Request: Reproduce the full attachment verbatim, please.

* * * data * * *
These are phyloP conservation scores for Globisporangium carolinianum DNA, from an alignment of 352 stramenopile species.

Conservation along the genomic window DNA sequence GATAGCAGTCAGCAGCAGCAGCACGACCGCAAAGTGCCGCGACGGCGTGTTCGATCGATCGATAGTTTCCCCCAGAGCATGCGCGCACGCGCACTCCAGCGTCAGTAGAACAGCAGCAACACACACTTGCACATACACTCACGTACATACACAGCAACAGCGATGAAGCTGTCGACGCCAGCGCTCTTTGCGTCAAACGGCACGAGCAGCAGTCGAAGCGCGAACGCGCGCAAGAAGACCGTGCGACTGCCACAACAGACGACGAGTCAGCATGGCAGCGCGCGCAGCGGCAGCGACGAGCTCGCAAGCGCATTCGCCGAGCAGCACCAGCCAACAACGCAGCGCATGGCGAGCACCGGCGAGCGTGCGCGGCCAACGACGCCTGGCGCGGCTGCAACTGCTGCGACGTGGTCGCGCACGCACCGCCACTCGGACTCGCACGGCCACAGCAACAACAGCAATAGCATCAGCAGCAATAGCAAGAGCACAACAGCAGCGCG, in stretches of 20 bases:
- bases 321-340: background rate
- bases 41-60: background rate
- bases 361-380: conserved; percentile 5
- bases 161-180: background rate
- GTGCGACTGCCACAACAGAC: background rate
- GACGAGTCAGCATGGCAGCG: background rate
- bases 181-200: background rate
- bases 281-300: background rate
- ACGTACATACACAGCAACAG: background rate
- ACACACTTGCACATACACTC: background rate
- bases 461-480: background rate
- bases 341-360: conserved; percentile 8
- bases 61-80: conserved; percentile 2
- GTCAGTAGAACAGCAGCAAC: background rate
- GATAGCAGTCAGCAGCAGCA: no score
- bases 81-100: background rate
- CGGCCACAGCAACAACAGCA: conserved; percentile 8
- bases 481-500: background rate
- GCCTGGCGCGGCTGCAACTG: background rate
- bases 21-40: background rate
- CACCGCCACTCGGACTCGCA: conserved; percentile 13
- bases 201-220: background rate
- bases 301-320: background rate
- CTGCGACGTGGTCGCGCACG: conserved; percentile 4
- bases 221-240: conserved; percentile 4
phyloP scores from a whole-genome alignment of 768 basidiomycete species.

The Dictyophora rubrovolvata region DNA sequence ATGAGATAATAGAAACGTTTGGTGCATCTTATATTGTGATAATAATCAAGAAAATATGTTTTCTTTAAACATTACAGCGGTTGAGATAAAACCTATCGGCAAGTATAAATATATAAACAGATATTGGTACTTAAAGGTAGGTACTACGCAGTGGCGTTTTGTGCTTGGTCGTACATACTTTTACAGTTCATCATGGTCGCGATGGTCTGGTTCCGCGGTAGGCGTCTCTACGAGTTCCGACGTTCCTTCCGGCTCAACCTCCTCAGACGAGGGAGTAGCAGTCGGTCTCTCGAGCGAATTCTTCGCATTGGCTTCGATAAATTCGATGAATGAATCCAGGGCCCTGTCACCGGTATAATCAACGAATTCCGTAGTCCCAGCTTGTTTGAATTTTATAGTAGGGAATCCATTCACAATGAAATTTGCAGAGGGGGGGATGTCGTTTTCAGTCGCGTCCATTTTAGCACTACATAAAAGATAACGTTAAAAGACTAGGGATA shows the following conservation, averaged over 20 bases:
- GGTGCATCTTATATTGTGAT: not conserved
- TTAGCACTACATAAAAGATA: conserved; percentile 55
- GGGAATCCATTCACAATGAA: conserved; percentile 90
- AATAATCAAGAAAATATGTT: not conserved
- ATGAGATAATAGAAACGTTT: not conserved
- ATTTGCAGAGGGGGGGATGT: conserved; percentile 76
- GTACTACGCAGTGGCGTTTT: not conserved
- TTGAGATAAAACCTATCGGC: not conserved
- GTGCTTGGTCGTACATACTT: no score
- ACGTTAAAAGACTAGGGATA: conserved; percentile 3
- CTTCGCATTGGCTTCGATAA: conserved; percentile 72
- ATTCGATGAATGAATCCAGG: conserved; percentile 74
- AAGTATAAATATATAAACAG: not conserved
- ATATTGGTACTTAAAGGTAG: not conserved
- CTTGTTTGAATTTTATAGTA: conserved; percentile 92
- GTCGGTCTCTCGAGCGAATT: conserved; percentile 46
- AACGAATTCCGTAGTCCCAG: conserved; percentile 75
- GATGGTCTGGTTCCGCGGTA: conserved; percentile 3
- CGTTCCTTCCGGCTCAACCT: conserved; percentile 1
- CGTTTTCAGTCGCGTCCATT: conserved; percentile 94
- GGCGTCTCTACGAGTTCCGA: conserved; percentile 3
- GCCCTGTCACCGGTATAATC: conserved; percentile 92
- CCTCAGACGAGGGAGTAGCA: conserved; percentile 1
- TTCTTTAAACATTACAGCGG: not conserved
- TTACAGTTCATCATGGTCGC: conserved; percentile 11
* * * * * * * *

These are phyloP conservation scores for Globisporangium carolinianum DNA, from an alignment of 352 stramenopile species.

Conservation along the genomic window DNA sequence GATAGCAGTCAGCAGCAGCAGCACGACCGCAAAGTGCCGCGACGGCGTGTTCGATCGATCGATAGTTTCCCCCAGAGCATGCGCGCACGCGCACTCCAGCGTCAGTAGAACAGCAGCAACACACACTTGCACATACACTCACGTACATACACAGCAACAGCGATGAAGCTGTCGACGCCAGCGCTCTTTGCGTCAAACGGCACGAGCAGCAGTCGAAGCGCGAACGCGCGCAAGAAGACCGTGCGACTGCCACAACAGACGACGAGTCAGCATGGCAGCGCGCGCAGCGGCAGCGACGAGCTCGCAAGCGCATTCGCCGAGCAGCACCAGCCAACAACGCAGCGCATGGCGAGCACCGGCGAGCGTGCGCGGCCAACGACGCCTGGCGCGGCTGCAACTGCTGCGACGTGGTCGCGCACGCACCGCCACTCGGACTCGCACGGCCACAGCAACAACAGCAATAGCATCAGCAGCAATAGCAAGAGCACAACAGCAGCGCG, in stretches of 20 bases:
- bases 321-340: background rate
- bases 41-60: background rate
- bases 361-380: conserved; percentile 5
- bases 161-180: background rate
- GTGCGACTGCCACAACAGAC: background rate
- GACGAGTCAGCATGGCAGCG: background rate
- bases 181-200: background rate
- bases 281-300: background rate
- ACGTACATACACAGCAACAG: background rate
- ACACACTTGCACATACACTC: background rate
- bases 461-480: background rate
- bases 341-360: conserved; percentile 8
- bases 61-80: conserved; percentile 2
- GTCAGTAGAACAGCAGCAAC: background rate
- GATAGCAGTCAGCAGCAGCA: no score
- bases 81-100: background rate
- CGGCCACAGCAACAACAGCA: conserved; percentile 8
- bases 481-500: background rate
- GCCTGGCGCGGCTGCAACTG: background rate
- bases 21-40: background rate
- CACCGCCACTCGGACTCGCA: conserved; percentile 13
- bases 201-220: background rate
- bases 301-320: background rate
- CTGCGACGTGGTCGCGCACG: conserved; percentile 4
- bases 221-240: conserved; percentile 4
phyloP scores from a whole-genome alignment of 768 basidiomycete species.

The Dictyophora rubrovolvata region DNA sequence ATGAGATAATAGAAACGTTTGGTGCATCTTATATTGTGATAATAATCAAGAAAATATGTTTTCTTTAAACATTACAGCGGTTGAGATAAAACCTATCGGCAAGTATAAATATATAAACAGATATTGGTACTTAAAGGTAGGTACTACGCAGTGGCGTTTTGTGCTTGGTCGTACATACTTTTACAGTTCATCATGGTCGCGATGGTCTGGTTCCGCGGTAGGCGTCTCTACGAGTTCCGACGTTCCTTCCGGCTCAACCTCCTCAGACGAGGGAGTAGCAGTCGGTCTCTCGAGCGAATTCTTCGCATTGGCTTCGATAAATTCGATGAATGAATCCAGGGCCCTGTCACCGGTATAATCAACGAATTCCGTAGTCCCAGCTTGTTTGAATTTTATAGTAGGGAATCCATTCACAATGAAATTTGCAGAGGGGGGGATGTCGTTTTCAGTCGCGTCCATTTTAGCACTACATAAAAGATAACGTTAAAAGACTAGGGATA shows the following conservation, averaged over 20 bases:
- GGTGCATCTTATATTGTGAT: not conserved
- TTAGCACTACATAAAAGATA: conserved; percentile 55
- GGGAATCCATTCACAATGAA: conserved; percentile 90
- AATAATCAAGAAAATATGTT: not conserved
- ATGAGATAATAGAAACGTTT: not conserved
- ATTTGCAGAGGGGGGGATGT: conserved; percentile 76
- GTACTACGCAGTGGCGTTTT: not conserved
- TTGAGATAAAACCTATCGGC: not conserved
- GTGCTTGGTCGTACATACTT: no score
- ACGTTAAAAGACTAGGGATA: conserved; percentile 3
- CTTCGCATTGGCTTCGATAA: conserved; percentile 72
- ATTCGATGAATGAATCCAGG: conserved; percentile 74
- AAGTATAAATATATAAACAG: not conserved
- ATATTGGTACTTAAAGGTAG: not conserved
- CTTGTTTGAATTTTATAGTA: conserved; percentile 92
- GTCGGTCTCTCGAGCGAATT: conserved; percentile 46
- AACGAATTCCGTAGTCCCAG: conserved; percentile 75
- GATGGTCTGGTTCCGCGGTA: conserved; percentile 3
- CGTTCCTTCCGGCTCAACCT: conserved; percentile 1
- CGTTTTCAGTCGCGTCCATT: conserved; percentile 94
- GGCGTCTCTACGAGTTCCGA: conserved; percentile 3
- GCCCTGTCACCGGTATAATC: conserved; percentile 92
- CCTCAGACGAGGGAGTAGCA: conserved; percentile 1
- TTCTTTAAACATTACAGCGG: not conserved
- TTACAGTTCATCATGGTCGC: conserved; percentile 11